With Autonomous Cars, Small Detections Are A Huge Deal: Why Tesla Motors Inc. (NASDAQ:TSLA) ’s Autopilot is Fundamentally Flawed by Dr. Alex Lidow (full bio below)
In recent months, the public has learned of at least two crashes involving the Tesla Model S, which is the company’s luxury sedan that boasts of “Autopilot” capabilities designed to “make highway driving not only safer, but stress free.” In both crashes however, Tesla’s Autopilot feature was found to be at fault, including one on May 7 that killed the driver Joshua Brown. The National Transportation Safety Board (NTSB), which is conducting an investigation, released a preliminary report indicating that Autopilot’s driving assist system was in operation at the time of the crash.
Further, a few weeks later, Tesla admitted that neither Autopilot nor the driver noticed the white side of the tractor-trailer against a brightly lit sky. Last month, the company released an updated version of Autopilot, one it thinks will solve the problems that have vexed earlier versions of the software: rather than relying primarily on cameras and secondarily on radar, Autopilot 8 will lean mainly on the use of radar. As the company stated at the time of Autopilot 8’s release, “after careful consideration, we now believe it [radar] can be used as a primary control sensor without requiring the camera to confirm visual image recognition.”
Clearly a change was in order. However, there is still one major problem: radar is not the best choice technology in the context of autonomous or even semi-autonomous driving. And, it’s the inherent deficiencies of radar that I fear will lead to more Tesla S crashes in the future.
There are two key issues with radar: radar penetrates flesh, whereby human beings – adults and small children – not to mention dogs and other animals, appear semi-transparent. Secondly, radar only creates a “fuzzy” image of the surroundings much like a human with very poor vision. So in order to understand its surroundings, the vehicle must complement the radar with cameras. And in order to reconcile the two, computation is needed. And computation takes time. Which means there’s latency between when an object appears in front of a vehicle and when the vehicle actually recognizes it. Needless to say, all of this is problematic when speeding down the highway.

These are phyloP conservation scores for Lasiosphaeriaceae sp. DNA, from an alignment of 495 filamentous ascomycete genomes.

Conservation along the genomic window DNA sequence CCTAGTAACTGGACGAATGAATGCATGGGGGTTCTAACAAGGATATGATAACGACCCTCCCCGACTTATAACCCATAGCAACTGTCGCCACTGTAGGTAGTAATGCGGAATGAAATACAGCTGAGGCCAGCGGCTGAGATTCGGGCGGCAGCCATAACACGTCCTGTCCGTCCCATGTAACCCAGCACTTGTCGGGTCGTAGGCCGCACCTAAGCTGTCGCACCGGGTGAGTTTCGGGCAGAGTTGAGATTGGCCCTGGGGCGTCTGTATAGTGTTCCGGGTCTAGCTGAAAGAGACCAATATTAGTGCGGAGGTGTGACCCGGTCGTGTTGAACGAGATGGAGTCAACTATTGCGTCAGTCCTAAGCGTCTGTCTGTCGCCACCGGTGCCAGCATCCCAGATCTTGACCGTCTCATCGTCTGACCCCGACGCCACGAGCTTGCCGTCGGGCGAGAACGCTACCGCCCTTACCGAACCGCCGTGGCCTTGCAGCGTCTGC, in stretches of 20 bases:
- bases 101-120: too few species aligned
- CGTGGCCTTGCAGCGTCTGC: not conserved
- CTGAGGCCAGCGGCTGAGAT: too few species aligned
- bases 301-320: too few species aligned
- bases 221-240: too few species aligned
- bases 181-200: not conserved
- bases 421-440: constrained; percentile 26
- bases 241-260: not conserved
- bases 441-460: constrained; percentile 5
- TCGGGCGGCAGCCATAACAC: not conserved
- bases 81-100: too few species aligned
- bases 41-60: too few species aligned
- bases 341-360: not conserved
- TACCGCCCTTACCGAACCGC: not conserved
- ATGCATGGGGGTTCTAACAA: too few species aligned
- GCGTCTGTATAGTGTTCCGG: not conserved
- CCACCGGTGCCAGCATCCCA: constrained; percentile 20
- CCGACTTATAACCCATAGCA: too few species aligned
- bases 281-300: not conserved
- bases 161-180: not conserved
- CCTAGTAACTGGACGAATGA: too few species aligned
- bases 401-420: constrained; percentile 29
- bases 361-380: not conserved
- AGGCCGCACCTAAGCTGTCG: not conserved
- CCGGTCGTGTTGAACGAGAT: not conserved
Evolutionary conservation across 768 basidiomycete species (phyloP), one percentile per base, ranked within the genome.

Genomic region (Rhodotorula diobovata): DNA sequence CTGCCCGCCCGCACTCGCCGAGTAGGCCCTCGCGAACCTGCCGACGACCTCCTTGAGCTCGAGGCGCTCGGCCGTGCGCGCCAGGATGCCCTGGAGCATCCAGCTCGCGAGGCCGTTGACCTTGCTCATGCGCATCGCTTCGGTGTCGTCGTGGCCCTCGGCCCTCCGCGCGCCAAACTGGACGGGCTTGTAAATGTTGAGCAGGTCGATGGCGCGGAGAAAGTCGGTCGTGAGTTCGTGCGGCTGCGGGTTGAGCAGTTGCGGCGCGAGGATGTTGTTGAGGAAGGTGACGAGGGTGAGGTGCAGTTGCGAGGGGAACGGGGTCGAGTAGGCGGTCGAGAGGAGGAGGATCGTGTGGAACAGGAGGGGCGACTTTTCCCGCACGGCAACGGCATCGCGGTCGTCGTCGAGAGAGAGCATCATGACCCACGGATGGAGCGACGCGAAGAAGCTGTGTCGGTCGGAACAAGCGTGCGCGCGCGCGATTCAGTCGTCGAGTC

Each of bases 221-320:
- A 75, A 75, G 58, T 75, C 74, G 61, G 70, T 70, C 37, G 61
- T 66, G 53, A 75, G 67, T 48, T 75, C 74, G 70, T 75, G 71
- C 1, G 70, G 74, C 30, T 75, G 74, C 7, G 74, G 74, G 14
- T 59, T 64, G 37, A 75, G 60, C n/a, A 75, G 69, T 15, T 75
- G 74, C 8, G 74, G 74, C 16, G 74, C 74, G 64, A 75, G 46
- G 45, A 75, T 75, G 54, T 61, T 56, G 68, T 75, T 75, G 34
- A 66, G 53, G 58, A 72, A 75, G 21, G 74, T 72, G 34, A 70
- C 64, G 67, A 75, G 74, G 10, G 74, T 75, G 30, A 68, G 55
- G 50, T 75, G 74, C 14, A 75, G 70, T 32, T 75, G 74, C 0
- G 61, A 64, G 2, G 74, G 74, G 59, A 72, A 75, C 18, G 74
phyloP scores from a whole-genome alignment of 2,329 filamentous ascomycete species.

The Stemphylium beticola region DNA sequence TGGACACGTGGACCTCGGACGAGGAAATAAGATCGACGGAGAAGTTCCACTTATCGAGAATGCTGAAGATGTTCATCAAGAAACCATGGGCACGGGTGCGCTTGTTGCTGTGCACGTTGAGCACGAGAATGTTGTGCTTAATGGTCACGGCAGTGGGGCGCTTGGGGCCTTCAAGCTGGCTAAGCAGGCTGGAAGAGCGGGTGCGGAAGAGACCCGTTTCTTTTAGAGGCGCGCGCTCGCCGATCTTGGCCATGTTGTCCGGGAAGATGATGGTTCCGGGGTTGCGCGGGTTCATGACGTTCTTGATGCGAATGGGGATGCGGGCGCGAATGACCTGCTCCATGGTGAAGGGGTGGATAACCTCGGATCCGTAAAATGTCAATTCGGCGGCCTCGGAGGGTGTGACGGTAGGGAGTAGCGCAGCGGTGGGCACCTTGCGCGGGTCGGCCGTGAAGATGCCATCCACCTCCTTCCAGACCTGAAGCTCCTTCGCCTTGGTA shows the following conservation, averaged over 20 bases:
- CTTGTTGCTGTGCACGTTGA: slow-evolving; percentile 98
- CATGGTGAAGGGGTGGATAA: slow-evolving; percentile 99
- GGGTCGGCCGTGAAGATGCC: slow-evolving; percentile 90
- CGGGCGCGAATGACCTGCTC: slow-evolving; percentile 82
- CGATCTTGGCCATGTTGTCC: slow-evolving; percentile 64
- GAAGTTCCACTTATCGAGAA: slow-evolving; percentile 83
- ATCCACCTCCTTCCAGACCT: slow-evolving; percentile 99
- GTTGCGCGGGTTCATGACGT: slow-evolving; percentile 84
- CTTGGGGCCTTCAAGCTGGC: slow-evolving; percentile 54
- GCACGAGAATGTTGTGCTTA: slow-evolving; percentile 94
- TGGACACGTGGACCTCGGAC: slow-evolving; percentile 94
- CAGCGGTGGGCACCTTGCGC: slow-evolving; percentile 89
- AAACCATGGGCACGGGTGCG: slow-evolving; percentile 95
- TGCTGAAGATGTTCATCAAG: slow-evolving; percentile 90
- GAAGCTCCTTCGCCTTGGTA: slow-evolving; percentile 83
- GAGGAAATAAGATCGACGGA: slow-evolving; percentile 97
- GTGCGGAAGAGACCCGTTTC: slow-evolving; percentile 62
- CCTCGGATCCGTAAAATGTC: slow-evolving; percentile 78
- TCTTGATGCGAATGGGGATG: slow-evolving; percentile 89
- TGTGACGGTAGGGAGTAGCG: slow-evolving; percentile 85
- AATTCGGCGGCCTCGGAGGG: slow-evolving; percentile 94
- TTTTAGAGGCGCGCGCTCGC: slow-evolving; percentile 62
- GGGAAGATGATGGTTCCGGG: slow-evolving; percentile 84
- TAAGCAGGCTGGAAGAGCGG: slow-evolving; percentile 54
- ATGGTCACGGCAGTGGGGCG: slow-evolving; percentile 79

Put another way, radar doesn’t offer a direct view of a vehicle’s surroundings, but rather, an interpretation of what’s around it. And, that information can be interpreted erroneously.
So, the obvious question is, is there an alternative technology that doesn’t suffer from the same inherent limitations of radar? It turns out, there is.
LiDAR vs. Radar
LiDAR (light detecting and ranging, or light radar) is a technology that measures distance using laser light. Put simply, LiDAR systems fire laser beams in every direction and gauge the time it takes for the light to bounce back. By doing so, it creates an extremely precise 3D map of the car’s surroundings. The car then uses this information to determine what to do next. LiDAR is precise down to a resolution of just a couple of centimeters. Conversely, radar measures distance down to, at minimum, a few feet.
And then there’s the matter of speed. With virtually no computation required of LiDAR systems, latency is dramatically lower than with radar, allowing the system to create a detailed understanding of any obstacles in just a fraction of a millisecond. To put this in perspective, a car driving at 60 miles per hour travels just one inch in a millisecond.